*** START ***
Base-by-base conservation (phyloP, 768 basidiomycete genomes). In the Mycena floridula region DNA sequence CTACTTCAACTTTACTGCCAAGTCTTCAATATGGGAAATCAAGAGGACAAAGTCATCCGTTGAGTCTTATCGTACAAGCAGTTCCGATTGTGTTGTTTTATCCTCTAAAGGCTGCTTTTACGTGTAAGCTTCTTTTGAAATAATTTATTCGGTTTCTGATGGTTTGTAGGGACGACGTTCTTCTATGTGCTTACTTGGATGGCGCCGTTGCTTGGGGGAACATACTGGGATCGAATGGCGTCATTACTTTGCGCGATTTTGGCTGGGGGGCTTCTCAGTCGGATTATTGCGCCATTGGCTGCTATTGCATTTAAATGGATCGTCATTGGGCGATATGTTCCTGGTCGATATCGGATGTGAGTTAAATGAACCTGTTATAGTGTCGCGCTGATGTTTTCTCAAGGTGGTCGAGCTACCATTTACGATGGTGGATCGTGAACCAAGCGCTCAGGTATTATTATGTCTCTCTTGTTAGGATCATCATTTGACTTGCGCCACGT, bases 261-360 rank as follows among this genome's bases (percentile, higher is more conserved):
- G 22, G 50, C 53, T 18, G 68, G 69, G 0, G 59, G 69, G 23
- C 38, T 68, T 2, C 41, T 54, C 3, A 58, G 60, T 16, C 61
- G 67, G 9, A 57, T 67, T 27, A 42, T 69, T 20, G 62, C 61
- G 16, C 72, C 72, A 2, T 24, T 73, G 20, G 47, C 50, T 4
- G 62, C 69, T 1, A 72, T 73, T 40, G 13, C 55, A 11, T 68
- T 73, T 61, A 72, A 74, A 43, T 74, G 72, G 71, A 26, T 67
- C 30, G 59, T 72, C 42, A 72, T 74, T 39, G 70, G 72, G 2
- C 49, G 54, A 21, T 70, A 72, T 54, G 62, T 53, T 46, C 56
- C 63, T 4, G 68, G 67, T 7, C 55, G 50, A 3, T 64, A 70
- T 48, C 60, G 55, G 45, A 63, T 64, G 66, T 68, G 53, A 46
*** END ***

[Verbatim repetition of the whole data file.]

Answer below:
Base-by-base conservation (phyloP, 768 basidiomycete genomes). In the Mycena floridula region DNA sequence CTACTTCAACTTTACTGCCAAGTCTTCAATATGGGAAATCAAGAGGACAAAGTCATCCGTTGAGTCTTATCGTACAAGCAGTTCCGATTGTGTTGTTTTATCCTCTAAAGGCTGCTTTTACGTGTAAGCTTCTTTTGAAATAATTTATTCGGTTTCTGATGGTTTGTAGGGACGACGTTCTTCTATGTGCTTACTTGGATGGCGCCGTTGCTTGGGGGAACATACTGGGATCGAATGGCGTCATTACTTTGCGCGATTTTGGCTGGGGGGCTTCTCAGTCGGATTATTGCGCCATTGGCTGCTATTGCATTTAAATGGATCGTCATTGGGCGATATGTTCCTGGTCGATATCGGATGTGAGTTAAATGAACCTGTTATAGTGTCGCGCTGATGTTTTCTCAAGGTGGTCGAGCTACCATTTACGATGGTGGATCGTGAACCAAGCGCTCAGGTATTATTATGTCTCTCTTGTTAGGATCATCATTTGACTTGCGCCACGT, bases 261-360 rank as follows among this genome's bases (percentile, higher is more conserved):
- G 22, G 50, C 53, T 18, G 68, G 69, G 0, G 59, G 69, G 23
- C 38, T 68, T 2, C 41, T 54, C 3, A 58, G 60, T 16, C 61
- G 67, G 9, A 57, T 67, T 27, A 42, T 69, T 20, G 62, C 61
- G 16, C 72, C 72, A 2, T 24, T 73, G 20, G 47, C 50, T 4
- G 62, C 69, T 1, A 72, T 73, T 40, G 13, C 55, A 11, T 68
- T 73, T 61, A 72, A 74, A 43, T 74, G 72, G 71, A 26, T 67
- C 30, G 59, T 72, C 42, A 72, T 74, T 39, G 70, G 72, G 2
- C 49, G 54, A 21, T 70, A 72, T 54, G 62, T 53, T 46, C 56
- C 63, T 4, G 68, G 67, T 7, C 55, G 50, A 3, T 64, A 70
- T 48, C 60, G 55, G 45, A 63, T 64, G 66, T 68, G 53, A 46